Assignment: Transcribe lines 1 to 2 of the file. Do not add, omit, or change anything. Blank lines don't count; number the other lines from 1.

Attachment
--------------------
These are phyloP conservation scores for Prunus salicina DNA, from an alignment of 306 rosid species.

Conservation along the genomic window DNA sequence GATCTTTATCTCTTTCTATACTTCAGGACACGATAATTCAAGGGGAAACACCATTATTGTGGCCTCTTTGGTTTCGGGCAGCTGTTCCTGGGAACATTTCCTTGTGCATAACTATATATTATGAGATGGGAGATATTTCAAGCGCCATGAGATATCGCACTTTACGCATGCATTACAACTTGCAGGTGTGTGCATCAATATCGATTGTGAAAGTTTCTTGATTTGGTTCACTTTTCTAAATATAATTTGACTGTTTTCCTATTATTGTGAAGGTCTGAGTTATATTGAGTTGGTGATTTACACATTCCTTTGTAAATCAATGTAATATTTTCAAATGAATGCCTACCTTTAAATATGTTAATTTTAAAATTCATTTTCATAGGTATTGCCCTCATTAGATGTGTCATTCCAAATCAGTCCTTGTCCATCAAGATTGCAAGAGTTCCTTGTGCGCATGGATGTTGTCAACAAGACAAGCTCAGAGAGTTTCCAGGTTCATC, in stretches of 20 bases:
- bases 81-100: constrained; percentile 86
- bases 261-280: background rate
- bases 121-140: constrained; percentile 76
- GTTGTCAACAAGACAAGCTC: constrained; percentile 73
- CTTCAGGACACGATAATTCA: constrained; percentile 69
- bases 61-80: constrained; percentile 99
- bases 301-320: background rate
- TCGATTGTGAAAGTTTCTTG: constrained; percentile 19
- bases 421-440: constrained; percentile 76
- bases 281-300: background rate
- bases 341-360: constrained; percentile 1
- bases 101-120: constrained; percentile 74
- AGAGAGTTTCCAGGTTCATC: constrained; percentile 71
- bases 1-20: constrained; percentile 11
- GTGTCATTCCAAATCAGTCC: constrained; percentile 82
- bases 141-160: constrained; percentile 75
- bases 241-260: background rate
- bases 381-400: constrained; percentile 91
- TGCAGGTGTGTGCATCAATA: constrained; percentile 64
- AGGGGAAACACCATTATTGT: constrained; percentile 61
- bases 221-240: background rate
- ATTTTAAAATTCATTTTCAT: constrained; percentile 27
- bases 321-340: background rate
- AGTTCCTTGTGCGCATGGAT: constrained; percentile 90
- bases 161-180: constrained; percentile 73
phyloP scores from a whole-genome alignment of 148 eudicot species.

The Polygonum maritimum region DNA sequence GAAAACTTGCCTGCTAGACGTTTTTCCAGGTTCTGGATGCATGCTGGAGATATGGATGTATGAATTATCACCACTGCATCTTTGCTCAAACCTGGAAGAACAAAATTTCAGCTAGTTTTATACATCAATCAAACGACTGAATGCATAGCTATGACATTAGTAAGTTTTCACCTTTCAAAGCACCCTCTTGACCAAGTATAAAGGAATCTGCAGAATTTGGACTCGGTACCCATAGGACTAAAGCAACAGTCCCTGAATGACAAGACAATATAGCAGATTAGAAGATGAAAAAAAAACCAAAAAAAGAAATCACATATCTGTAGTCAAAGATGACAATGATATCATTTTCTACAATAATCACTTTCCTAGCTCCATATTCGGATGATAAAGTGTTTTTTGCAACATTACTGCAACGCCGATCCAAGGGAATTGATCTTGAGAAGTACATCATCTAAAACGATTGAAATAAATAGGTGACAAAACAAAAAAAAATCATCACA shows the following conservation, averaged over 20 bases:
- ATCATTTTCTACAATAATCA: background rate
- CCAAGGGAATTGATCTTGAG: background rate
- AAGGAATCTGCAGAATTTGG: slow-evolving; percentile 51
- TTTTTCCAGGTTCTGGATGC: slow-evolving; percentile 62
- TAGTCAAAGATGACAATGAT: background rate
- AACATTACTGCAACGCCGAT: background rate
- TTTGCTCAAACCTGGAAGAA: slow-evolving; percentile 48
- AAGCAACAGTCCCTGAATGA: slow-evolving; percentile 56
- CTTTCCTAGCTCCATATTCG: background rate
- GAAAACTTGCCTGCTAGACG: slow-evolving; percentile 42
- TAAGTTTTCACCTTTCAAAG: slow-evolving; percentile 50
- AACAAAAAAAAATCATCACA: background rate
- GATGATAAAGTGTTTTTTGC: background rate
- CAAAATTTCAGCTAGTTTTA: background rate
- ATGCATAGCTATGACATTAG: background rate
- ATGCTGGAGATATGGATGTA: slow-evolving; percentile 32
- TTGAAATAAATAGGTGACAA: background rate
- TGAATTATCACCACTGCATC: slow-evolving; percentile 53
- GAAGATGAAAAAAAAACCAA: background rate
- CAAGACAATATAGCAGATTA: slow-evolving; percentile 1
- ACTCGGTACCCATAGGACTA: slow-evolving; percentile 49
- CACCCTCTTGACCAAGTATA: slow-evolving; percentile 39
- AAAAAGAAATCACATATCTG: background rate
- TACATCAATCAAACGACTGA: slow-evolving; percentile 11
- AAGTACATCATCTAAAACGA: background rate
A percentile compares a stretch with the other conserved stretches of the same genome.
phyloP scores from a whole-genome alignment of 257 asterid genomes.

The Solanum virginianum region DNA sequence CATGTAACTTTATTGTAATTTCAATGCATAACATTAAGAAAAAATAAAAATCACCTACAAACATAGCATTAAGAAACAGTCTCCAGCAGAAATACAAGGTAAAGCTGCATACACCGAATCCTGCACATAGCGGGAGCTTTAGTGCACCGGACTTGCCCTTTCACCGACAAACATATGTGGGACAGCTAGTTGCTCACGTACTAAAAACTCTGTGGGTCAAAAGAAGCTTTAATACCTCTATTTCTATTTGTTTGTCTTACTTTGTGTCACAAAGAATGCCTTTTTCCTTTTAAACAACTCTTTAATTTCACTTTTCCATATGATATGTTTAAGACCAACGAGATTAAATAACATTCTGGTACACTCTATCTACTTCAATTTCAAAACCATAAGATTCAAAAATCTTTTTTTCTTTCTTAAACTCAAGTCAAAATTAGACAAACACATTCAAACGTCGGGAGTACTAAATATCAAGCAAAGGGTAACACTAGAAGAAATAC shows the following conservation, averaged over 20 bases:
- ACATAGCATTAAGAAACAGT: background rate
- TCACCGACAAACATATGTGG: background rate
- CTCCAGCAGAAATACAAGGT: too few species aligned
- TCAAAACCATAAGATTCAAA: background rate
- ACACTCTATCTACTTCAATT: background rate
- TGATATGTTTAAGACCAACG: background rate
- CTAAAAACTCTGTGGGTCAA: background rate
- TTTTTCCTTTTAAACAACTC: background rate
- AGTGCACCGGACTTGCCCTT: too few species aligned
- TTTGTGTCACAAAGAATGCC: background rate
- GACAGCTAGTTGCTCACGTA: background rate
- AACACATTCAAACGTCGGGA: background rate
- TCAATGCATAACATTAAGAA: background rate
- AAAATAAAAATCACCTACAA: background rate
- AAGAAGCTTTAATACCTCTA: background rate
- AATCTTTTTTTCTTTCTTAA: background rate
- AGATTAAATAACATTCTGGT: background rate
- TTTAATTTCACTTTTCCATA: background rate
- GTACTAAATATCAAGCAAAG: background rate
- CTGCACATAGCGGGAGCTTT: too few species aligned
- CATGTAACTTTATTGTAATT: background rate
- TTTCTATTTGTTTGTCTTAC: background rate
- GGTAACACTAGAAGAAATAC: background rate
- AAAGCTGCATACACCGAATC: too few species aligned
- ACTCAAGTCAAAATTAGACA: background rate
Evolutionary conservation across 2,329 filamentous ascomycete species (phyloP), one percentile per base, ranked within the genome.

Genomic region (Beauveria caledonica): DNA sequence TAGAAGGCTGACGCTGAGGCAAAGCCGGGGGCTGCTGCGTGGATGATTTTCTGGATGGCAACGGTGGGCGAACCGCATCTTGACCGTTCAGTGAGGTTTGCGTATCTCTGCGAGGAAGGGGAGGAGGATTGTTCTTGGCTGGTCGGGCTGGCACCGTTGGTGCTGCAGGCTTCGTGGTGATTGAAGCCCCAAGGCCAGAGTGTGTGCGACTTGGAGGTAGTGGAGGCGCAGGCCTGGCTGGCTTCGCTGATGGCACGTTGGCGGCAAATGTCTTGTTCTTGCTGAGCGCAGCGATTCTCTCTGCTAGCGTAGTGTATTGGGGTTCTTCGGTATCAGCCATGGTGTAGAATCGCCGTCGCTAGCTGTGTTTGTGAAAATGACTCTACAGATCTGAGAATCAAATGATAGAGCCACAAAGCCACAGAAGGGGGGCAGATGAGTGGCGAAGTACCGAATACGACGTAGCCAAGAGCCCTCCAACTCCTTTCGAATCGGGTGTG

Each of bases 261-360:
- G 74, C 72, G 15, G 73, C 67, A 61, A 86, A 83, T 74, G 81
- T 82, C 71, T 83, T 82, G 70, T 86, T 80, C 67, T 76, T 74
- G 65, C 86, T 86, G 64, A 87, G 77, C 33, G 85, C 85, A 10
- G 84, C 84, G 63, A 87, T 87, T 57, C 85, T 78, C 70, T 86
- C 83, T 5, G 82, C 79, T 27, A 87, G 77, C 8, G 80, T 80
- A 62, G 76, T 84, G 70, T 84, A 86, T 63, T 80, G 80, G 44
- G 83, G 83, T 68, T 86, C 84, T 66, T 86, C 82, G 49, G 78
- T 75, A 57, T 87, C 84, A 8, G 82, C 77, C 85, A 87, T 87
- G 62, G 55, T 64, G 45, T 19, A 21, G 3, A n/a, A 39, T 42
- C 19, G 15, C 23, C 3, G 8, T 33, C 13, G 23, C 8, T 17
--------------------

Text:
These are phyloP conservation scores for Prunus salicina DNA, from an alignment of 306 rosid species.

Conservation along the genomic window DNA sequence GATCTTTATCTCTTTCTATACTTCAGGACACGATAATTCAAGGGGAAACACCATTATTGTGGCCTCTTTGGTTTCGGGCAGCTGTTCCTGGGAACATTTCCTTGTGCATAACTATATATTATGAGATGGGAGATATTTCAAGCGCCATGAGATATCGCACTTTACGCATGCATTACAACTTGCAGGTGTGTGCATCAATATCGATTGTGAAAGTTTCTTGATTTGGTTCACTTTTCTAAATATAATTTGACTGTTTTCCTATTATTGTGAAGGTCTGAGTTATATTGAGTTGGTGATTTACACATTCCTTTGTAAATCAATGTAATATTTTCAAATGAATGCCTACCTTTAAATATGTTAATTTTAAAATTCATTTTCATAGGTATTGCCCTCATTAGATGTGTCATTCCAAATCAGTCCTTGTCCATCAAGATTGCAAGAGTTCCTTGTGCGCATGGATGTTGTCAACAAGACAAGCTCAGAGAGTTTCCAGGTTCATC, in stretches of 20 bases: